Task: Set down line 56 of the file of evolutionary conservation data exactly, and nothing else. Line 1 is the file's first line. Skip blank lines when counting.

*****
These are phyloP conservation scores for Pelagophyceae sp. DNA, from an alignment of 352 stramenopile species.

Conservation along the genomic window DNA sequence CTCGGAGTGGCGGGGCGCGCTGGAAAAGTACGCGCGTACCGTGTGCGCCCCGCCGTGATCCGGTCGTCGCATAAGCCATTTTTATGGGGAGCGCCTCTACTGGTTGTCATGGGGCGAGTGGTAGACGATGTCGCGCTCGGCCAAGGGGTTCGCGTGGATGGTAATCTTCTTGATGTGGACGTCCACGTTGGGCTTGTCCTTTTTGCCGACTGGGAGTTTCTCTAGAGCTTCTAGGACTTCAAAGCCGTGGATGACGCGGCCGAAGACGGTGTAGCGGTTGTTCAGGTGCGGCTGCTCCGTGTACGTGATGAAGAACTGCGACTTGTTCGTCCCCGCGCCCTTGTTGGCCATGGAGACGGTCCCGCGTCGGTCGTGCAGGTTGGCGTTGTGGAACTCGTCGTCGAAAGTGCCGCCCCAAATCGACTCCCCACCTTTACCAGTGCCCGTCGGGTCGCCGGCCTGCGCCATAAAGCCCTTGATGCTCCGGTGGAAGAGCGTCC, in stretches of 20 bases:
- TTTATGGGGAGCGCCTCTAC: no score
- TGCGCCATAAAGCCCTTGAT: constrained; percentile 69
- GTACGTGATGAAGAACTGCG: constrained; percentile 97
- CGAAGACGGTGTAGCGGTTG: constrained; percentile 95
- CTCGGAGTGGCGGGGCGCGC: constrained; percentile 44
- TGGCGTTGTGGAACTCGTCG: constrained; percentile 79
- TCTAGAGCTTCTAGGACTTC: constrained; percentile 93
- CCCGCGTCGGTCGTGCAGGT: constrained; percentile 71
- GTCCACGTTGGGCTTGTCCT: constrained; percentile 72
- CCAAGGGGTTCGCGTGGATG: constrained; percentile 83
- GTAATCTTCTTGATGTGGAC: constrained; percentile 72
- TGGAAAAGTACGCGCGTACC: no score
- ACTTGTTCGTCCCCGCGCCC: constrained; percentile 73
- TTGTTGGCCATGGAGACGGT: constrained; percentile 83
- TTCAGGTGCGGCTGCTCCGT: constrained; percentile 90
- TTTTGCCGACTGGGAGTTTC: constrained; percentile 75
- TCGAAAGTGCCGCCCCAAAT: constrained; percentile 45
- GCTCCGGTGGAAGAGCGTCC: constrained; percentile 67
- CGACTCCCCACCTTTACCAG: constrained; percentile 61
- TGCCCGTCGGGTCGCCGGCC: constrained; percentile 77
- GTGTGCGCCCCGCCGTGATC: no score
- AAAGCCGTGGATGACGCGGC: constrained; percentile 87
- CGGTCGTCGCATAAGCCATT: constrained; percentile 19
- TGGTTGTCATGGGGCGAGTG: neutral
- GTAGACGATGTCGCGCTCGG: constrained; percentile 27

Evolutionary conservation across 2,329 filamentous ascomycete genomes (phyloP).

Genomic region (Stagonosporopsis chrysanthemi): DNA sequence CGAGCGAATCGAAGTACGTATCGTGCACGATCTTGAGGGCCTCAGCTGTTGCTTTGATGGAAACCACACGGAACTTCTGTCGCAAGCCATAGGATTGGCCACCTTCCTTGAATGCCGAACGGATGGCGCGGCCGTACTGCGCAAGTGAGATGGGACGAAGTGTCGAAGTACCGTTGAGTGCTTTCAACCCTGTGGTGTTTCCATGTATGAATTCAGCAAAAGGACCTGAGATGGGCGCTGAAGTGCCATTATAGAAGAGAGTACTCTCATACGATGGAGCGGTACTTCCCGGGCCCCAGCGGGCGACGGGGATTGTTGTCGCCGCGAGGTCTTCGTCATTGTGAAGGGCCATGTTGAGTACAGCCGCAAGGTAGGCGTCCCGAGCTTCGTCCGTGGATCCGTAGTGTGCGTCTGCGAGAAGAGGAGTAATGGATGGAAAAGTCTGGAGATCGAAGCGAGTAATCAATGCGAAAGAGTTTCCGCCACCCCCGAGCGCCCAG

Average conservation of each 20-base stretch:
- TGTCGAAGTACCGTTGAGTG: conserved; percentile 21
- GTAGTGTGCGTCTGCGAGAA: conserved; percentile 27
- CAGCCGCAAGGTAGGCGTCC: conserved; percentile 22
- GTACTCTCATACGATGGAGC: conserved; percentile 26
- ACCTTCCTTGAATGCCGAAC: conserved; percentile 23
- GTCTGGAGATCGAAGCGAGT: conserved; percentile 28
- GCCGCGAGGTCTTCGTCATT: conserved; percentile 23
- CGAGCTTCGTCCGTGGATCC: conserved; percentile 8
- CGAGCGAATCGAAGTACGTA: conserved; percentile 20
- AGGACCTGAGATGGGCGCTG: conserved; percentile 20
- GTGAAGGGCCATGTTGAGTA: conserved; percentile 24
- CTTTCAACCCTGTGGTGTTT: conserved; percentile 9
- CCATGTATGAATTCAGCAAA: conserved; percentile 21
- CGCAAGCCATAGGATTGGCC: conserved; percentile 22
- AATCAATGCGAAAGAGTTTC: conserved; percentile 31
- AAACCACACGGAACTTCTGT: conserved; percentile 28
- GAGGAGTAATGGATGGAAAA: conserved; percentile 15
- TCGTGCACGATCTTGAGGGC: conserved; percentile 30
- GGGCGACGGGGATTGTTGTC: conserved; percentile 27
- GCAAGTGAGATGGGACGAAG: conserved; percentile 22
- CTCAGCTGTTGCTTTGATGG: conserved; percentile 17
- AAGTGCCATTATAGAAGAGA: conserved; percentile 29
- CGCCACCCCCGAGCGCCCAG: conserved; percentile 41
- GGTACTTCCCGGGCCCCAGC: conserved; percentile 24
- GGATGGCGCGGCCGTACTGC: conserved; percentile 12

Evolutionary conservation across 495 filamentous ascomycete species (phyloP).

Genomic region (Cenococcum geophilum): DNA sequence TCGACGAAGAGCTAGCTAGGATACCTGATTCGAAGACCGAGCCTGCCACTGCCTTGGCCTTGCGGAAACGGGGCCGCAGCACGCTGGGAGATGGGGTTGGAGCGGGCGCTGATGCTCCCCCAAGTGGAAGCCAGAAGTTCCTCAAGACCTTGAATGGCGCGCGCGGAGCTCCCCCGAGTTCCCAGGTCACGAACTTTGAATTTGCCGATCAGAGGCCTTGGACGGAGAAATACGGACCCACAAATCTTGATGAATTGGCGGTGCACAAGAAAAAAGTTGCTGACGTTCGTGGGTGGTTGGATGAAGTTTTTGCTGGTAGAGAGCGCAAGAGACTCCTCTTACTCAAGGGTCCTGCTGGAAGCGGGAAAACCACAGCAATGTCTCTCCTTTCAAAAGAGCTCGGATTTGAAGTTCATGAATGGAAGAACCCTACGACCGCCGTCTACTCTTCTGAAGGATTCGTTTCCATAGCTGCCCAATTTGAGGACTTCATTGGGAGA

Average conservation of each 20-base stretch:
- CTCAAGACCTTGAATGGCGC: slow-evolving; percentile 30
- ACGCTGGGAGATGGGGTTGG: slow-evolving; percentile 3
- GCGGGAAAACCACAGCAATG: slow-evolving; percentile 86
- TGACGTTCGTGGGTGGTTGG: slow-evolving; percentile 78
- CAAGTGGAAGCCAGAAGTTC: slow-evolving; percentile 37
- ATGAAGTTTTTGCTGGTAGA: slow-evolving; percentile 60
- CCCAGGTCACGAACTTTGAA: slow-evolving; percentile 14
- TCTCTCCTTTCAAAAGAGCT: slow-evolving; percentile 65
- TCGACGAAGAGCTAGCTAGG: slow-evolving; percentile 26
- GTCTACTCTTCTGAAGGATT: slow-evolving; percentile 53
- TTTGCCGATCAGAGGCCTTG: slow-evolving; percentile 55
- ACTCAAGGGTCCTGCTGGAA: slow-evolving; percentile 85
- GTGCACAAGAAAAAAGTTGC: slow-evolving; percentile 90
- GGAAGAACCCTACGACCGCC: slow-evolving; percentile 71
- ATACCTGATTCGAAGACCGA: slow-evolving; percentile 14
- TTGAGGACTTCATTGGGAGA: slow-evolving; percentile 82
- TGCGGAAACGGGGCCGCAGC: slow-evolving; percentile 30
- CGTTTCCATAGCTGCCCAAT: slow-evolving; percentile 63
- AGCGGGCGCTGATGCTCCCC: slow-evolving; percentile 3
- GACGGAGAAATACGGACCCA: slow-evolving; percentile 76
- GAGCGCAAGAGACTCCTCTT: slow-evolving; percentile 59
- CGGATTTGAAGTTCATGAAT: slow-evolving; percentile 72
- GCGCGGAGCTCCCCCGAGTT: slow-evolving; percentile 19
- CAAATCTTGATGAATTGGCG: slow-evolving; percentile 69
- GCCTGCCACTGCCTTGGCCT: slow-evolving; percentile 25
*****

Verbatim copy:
Evolutionary conservation across 495 filamentous ascomycete species (phyloP).